Tuesday, March 17, 2009

Opening Statements Part II: Louisa

For fantasy art freelancers or anyone even slightly interested in the practice (or for anyone who wants to listen to a group of very funny artists with assorted interesting accents chat about their jobs), you want to subscribe to the Ninja Mountain podcasts. They've done seven so far and they've announced on Twitter that the eighth ( to be released later this week) - will feature the first female voice on the show - Anne Stokes! She's a UK based gothic and fantasy freelance artist, whose dragon artwork is a constant source of envy for me.

I'm not a freelancer like Anne or Melissa. I've been working in the games industry for about a year and a half now, after four years on a Computer Arts course in Scotland. When I chose my degree, I confess that I was totally ignorant of what the games industry was like. I was fifteen years old, addicted to digital painting but with no idea what I could actually use it for as a career...and then while tending my other addiction (that would be Final Fantasy), a lightbulb came on. "Hey!" I realised. "Somebody has to do the art for these games!" On an unrelated note, too much time with computers and Final Fantasy games absolutely does not kill brain cells.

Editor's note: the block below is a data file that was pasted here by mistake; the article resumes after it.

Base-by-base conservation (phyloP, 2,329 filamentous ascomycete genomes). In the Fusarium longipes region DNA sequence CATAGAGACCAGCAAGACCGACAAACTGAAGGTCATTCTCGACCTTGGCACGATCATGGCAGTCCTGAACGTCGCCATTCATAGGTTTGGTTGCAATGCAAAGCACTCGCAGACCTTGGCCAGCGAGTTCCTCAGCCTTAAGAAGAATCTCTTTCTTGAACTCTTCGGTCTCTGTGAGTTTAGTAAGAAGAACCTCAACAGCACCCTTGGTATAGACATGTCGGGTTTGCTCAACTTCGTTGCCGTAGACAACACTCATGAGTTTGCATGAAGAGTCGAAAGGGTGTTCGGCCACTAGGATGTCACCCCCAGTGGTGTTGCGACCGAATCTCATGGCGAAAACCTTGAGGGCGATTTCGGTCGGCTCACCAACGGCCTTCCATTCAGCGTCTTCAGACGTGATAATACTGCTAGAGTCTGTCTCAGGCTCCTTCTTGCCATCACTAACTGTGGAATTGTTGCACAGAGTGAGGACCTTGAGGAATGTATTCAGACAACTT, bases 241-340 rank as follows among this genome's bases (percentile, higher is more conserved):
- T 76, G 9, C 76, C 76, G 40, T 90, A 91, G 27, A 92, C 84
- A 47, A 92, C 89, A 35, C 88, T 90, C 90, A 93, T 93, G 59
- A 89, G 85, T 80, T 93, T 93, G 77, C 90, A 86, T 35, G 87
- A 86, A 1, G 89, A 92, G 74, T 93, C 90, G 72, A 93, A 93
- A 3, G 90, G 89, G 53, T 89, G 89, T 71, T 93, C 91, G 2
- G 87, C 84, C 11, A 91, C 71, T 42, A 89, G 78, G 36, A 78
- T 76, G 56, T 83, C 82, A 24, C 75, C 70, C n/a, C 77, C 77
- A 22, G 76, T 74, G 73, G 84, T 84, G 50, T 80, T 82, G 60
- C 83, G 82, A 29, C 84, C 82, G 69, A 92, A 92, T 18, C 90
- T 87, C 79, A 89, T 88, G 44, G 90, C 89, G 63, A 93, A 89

I hunted down courses, accepted an offer from my first choice, and turned up on the first day of class, eager as can be, and cast an eye around at my fellow students.

Every single female who has ever been in a computer related course knows where this is going.

There were roughly sixty students in the first year. Including myself, five were female. And one of them dropped out later that week. It did get better as the years went by.

By fourth year, we were up to five again.

(There may have been a sixth, but she was one of those elusive creatures for whom turning up to class was not only optional, it was apparently not recommended at all.)

In my final honours year, I did my dissertation and final project on female characters in games. I'm fairly certain I don't need to tell you what the results of that study was, but during the pitch and critique sessions we went through that year, I got some interesting feedback on my chosen topic and research. Two arguments were raised that reappear again and again in this arena.

1) "But you are working in the fantasy genre. You have to expect that the representation of women in games is going to be a fantasy."

Apparently they missed the part of my pitch where I pointed out that over 40% of gamers are women. Big breasted, scantily clad women are certainly ONE fantasy, but they aren't the fantasy of most women - hell, they aren't even the fantasy of every man. Why shouldn't we have our fantasies catered to as well? Perhaps it's assumed that the male group want that particular fantasy, and the female group want to be that particular fantasy. I'm sure some women do, but a lot of us just want to kick ass and take names and LOOK like we can as well. Most of us want a female option, period (there are a whole lot of games that don't have one). And dammit, don't tell me we don't still want OUR share of eye candy too!

2) "Be careful - a lot of people will read your title and think 'rabid feminist'."